As seen in FIG. 1, tube 60 rises outwardly of and central to the frame 44 to have its upper end connect in rimming relation to a central opening 88 in the bottom wall 90 of a hollow superstructure 92 which defines the supply chamber 47. The superstructure 92 is a shell the outer peripheral wall 94 of which has a cylindrical configuration and the bottom wall of which has an annular and relatively dished configuration, sloping downwardly in the direction of the tank 50 from its outer to its innermost periphery, the latter of which is integrally connected with the upper end of the tube 60. The superstructure 92 nests within and in fixed coupled relation to the upper ends of the beams 46. A shell-like cap 96 fits over the top wall of the superstructure 92 and forms therewith a discharge chamber 98 the peripheral wall of which is conically convergent in an upward sense to an opening in the top central portion of the cap which is rimmed by a cylindrically formed vertically projected flanged adapter 102. The latter is arranged for coupling the discharge chamber 98 to a suitable discharge line.

Fixed to the underside of the top wall portion of the chamber 47, in a generally coaxial, facing relation to the opening 88 defined at the upper end of the tube 60 is a downwardly convergent conical deflector 104.

The peripheral wall portion 94 of the chamber 47 is provided with a series of suitably capped, circularly spaced openings through the medium of which the chamber 47 may be inspected and/or flushed.

For the installation of the centrifugal cleaners embodying the head 10 as previously described, the vertical spacing between the top wall 55 of the tank 50 and the bottom wall 90 of the superstructure 92 will be greater than the longitudinal or vertical extent of each shell 11 together with its head 10, as seated to the upper end of a sight glass 70 which mounts in turn on and forms an axial extension of the upper end of a tube 64 or 64'.

As seen in FIG. 1, in the application thereof each shell 11 embodying a head 10 is oriented vertically to extend in parallel spaced relation to the tube 60 and between the chambers 45 and 47. As each centrifugal cleaner so provided is placed in position, the tubular projection 21 of its head 10 will be slipped over the lower dependent end of a tube 35 the upper end of which is fixed in an opening in the bottom wall 90 of the superstructure 92, the tube 35 thereby communicating the pocket 24 with the supply chamber 47. At the same time that the tubular projection 21 is slipped over the lower dependent extremity of the tube 35, the projection 19 forming an axial extension of the passage 16 and part of the overflow nozzle of the centrifugal cleaner will be slipped over the lower dependent extremity of a relatively longer tuber 124 which projects through aligned apertures in the bottom and top walls of the superstructure 92 to communicate at its upper end with the interior of the accepts discharge chamber 98. In the areas where the tubes 35 and 124 pass through or nest in openings in wall structure, a weld is provided to effect a seal therebetween. It is noted that the tube 35 depends from the bottom wall 90 of the superstructure 92 to a lesser extent than does the tube 124.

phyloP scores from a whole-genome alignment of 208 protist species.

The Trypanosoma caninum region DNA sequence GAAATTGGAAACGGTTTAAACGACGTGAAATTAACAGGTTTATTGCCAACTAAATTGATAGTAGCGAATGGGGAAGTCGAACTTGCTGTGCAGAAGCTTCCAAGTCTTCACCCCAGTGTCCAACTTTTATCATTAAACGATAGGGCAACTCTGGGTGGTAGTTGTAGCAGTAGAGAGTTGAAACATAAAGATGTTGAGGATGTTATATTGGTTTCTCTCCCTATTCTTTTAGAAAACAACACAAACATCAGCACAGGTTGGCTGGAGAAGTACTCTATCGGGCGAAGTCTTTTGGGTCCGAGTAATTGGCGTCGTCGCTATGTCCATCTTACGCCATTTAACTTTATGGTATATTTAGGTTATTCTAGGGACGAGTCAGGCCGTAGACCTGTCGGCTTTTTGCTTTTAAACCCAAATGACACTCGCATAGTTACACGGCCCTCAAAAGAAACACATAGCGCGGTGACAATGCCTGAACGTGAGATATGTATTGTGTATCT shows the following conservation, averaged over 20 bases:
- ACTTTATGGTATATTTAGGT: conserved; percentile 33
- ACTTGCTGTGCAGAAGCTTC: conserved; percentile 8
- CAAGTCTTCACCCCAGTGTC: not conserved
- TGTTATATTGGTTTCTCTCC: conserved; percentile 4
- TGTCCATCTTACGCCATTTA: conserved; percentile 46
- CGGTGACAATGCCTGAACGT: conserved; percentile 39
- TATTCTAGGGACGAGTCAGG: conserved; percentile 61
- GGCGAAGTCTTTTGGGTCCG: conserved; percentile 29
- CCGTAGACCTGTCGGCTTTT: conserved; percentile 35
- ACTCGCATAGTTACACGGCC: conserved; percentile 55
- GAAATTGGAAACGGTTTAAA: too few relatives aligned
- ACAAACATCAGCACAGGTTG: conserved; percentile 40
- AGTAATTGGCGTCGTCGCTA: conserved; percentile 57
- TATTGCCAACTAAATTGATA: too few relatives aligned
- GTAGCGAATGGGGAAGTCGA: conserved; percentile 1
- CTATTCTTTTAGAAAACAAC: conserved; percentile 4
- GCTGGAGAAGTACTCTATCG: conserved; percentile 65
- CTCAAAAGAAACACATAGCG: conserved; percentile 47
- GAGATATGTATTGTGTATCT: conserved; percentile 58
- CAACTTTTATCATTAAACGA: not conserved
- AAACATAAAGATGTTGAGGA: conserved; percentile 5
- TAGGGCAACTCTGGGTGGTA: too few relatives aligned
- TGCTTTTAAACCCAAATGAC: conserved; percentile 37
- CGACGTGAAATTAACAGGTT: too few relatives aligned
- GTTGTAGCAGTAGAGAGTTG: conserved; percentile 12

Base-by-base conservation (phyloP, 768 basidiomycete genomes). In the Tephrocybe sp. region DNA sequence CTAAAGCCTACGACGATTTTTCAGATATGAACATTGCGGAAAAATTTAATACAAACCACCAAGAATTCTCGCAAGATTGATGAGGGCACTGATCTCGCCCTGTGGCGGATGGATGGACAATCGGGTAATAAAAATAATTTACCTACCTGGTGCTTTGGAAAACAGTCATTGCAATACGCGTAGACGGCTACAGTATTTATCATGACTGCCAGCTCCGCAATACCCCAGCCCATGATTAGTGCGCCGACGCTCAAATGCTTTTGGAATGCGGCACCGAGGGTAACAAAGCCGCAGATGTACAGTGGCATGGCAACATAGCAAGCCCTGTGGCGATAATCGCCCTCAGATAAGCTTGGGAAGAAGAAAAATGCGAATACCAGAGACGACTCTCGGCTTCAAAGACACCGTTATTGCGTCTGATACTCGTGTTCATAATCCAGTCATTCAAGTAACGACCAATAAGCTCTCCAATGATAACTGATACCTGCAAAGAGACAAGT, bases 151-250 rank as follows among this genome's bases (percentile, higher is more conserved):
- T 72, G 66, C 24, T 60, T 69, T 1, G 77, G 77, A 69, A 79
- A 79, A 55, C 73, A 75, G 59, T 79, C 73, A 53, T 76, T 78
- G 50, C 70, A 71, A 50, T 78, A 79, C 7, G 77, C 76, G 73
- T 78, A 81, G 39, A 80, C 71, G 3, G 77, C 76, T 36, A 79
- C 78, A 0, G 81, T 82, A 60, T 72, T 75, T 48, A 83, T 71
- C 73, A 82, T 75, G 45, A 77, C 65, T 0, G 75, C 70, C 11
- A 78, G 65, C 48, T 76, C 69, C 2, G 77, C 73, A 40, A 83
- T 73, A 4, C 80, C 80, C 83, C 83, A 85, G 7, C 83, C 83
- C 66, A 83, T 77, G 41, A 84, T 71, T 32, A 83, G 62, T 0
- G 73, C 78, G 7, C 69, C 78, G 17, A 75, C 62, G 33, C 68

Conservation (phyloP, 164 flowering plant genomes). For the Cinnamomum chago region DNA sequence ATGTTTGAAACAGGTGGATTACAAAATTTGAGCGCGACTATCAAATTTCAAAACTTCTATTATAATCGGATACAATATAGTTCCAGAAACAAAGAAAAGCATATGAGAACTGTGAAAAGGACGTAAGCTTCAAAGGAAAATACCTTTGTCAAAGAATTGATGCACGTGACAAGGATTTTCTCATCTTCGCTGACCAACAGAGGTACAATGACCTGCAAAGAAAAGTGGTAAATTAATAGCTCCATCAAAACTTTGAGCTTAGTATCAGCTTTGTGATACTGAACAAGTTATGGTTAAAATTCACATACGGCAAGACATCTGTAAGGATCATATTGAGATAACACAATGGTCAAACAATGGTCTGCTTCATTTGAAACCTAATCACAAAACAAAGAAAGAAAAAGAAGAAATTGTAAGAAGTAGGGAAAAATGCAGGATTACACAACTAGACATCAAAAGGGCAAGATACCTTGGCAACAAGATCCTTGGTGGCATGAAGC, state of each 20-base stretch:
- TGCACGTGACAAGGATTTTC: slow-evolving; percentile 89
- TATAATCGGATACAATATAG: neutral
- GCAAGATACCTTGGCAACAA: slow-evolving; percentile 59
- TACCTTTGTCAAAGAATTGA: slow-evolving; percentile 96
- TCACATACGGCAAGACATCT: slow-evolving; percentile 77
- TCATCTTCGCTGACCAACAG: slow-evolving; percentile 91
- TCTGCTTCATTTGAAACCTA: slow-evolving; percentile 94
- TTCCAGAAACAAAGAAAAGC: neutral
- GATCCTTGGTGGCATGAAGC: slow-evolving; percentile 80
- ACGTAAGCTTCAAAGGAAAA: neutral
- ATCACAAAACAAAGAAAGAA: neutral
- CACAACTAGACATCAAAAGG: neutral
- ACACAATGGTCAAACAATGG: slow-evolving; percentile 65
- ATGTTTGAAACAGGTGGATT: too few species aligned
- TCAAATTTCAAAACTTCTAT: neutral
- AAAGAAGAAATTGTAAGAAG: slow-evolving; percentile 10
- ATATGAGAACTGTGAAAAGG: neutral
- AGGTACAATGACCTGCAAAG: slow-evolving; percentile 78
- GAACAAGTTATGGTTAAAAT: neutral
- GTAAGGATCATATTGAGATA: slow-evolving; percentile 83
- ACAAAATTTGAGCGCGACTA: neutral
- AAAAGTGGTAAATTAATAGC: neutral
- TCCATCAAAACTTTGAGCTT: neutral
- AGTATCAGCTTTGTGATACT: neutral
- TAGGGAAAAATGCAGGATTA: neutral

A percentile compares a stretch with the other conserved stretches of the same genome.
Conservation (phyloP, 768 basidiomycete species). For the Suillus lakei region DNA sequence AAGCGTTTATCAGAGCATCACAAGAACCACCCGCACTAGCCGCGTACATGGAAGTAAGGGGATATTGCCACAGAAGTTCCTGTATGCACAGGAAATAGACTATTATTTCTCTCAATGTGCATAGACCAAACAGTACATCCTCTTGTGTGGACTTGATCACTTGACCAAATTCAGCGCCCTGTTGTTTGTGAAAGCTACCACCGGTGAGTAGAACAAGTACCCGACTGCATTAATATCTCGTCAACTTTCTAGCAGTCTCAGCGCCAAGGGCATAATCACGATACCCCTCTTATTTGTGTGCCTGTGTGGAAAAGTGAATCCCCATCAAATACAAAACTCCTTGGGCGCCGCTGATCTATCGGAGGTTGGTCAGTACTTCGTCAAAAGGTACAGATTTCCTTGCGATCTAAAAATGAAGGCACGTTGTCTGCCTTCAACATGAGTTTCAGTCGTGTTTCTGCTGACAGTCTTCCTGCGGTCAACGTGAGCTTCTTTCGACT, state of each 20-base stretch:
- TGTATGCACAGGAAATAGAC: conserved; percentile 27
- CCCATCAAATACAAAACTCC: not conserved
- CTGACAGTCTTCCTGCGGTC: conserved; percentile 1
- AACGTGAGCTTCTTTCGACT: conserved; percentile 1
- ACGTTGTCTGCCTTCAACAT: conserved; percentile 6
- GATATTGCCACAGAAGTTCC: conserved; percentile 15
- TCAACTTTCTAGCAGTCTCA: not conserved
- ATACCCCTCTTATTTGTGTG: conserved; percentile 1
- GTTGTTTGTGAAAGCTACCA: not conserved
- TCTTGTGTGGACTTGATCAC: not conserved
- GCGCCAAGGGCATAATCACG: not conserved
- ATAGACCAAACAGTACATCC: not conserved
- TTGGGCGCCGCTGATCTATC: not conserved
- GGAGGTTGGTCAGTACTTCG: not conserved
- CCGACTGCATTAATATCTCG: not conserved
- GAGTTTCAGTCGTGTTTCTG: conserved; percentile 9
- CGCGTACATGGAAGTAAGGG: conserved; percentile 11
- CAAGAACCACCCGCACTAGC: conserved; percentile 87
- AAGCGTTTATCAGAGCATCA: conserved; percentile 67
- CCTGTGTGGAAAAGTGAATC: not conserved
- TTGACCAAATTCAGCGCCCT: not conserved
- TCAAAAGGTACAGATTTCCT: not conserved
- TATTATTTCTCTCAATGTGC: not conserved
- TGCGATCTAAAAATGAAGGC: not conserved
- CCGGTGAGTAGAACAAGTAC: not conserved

In the application of each centrifugal cleaner unit in the frame 44, the head end thereof is applied first to have the outermost ends of the projections 21 and 19 slip over the lowermost extremities of an adjacent pair of tubes 35 and 124. Suitable "O" rings will be embodied to form seals between the slip fit elements. The nature and character of such seals are well known and therefore neither shown nor particularly described. Considering a mount for the lower end of the centrifugal cleaners as illustrated in FIG. 4, initially the cleaner unit will be thrust upwardly of the lower ends of the tubes 35 and 124 to which they are coupled to have the lowermost flanged end of the shell clear the area thereunder where a sight glass 70 will be seated on and in connection with the upper end of a tube 64 which is vertically below the selected pair of tubes 35 and 124. On positioning the sight glass 70 as previously described, in superposed coaxial relation to a tubular insert 66 slip fit in the upper end of a tube 64, and being coupled thereto by a nut 68, the shell 11 and the connected head 10 may be drawn down to have the flanged end 72 of the shell seat to the flange 71 on the sight glass therebelow, whereupon the nut 68' may be coupled to the flange 72 in an obvious manner.

In the fashion described each centrifugal cleaner unit may be simply and easily slip fit and mounted to and in connection with the frame 44 to have the respective lower end thereof in communication with the rejects chamber 45 and the upper end thereof in respective connection with the supply chamber 47 and the accepts discharge chamber 98.

Should the lower mount for the centrifugal cleaner units be as shown in FIG. 5, the cleaner units may be inserted in somewhat similar fashion. In this case, upon lowering of the cleaner units each one thereof receives in the groove in the flange 72' in connection with its apex portion the upper end of a sight glass, whereupon diameterically opposite clips 80 may be quickly engaged to clamp the lower end of the centrifugal cleaner unit with which they are associated in a firm and stable relation to the sight glass and the tube therebelow which communicates with the interior of the chamber 45.

The simplicity and interrelation of the package parts in accordance with the invention is believed quite clear. The structural arrangement and its parts achieve the ultimate goal of enabling the application of cleaners to and the extraction thereof from a package in a manner essentially to avoid the need for tools. Such seals as are required are simply provided in the placement of the elements. The assembly and disassembly can substantially be fully manual in nature if so desired, and without attendent problems either in the assembly or the subsequent function of the described structure.